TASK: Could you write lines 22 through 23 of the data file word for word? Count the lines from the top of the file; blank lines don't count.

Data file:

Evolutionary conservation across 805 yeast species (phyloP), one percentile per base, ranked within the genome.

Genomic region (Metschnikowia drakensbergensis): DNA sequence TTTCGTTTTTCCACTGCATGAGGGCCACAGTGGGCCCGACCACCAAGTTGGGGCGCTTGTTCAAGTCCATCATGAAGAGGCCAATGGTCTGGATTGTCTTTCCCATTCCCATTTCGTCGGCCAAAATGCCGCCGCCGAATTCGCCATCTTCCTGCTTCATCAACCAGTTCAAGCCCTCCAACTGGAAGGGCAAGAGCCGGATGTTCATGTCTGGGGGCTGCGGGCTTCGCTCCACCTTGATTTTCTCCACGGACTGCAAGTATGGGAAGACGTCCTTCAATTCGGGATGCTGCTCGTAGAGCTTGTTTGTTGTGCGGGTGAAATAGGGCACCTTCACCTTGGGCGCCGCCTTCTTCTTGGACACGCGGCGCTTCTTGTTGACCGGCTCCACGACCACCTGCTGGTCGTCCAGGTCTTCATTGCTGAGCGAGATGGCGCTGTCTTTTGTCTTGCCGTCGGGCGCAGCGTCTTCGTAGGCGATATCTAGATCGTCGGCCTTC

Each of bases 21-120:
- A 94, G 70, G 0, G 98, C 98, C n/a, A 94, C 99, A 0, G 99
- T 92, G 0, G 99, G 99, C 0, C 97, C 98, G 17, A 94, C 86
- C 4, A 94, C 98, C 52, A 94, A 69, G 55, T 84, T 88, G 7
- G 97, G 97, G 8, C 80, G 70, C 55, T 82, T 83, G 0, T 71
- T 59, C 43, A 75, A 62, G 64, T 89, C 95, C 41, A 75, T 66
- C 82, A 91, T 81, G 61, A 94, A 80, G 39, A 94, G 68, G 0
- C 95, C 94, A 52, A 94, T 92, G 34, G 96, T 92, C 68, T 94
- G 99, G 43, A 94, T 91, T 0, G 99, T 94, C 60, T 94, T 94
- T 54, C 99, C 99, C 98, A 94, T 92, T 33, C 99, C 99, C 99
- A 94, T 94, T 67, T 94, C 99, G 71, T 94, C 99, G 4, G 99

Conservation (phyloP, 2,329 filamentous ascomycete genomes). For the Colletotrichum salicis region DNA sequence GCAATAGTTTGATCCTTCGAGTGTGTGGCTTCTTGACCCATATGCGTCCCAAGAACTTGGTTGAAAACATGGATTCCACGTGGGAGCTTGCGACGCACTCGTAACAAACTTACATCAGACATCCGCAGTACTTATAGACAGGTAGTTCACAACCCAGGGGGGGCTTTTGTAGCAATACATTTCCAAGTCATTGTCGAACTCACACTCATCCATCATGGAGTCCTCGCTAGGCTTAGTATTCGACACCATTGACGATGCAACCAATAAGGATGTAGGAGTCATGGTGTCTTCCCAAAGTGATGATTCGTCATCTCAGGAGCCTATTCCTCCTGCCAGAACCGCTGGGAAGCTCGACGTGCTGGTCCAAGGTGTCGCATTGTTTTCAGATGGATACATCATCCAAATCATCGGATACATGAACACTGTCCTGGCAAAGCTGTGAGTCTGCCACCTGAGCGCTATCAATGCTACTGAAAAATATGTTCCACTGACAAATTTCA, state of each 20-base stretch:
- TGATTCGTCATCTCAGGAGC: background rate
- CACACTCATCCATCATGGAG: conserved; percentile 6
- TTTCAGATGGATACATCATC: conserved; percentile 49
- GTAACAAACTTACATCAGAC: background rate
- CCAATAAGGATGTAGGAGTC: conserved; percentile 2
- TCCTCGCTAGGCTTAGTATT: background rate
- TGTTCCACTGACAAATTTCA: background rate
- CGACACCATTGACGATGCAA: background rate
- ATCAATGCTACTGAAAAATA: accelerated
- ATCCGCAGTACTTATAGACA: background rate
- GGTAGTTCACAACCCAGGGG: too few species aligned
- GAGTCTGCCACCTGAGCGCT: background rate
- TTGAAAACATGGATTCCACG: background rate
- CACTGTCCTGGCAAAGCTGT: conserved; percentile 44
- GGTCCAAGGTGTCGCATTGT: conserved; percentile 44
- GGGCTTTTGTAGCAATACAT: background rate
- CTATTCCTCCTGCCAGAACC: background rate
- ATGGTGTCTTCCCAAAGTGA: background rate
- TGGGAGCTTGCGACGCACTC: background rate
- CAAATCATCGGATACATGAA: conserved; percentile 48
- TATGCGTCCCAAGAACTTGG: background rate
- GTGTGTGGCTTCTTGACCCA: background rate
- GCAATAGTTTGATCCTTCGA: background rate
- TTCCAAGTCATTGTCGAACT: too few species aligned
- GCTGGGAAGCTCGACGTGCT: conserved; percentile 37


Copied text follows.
- CGACACCATTGACGATGCAA: background rate
- ATCAATGCTACTGAAAAATA: accelerated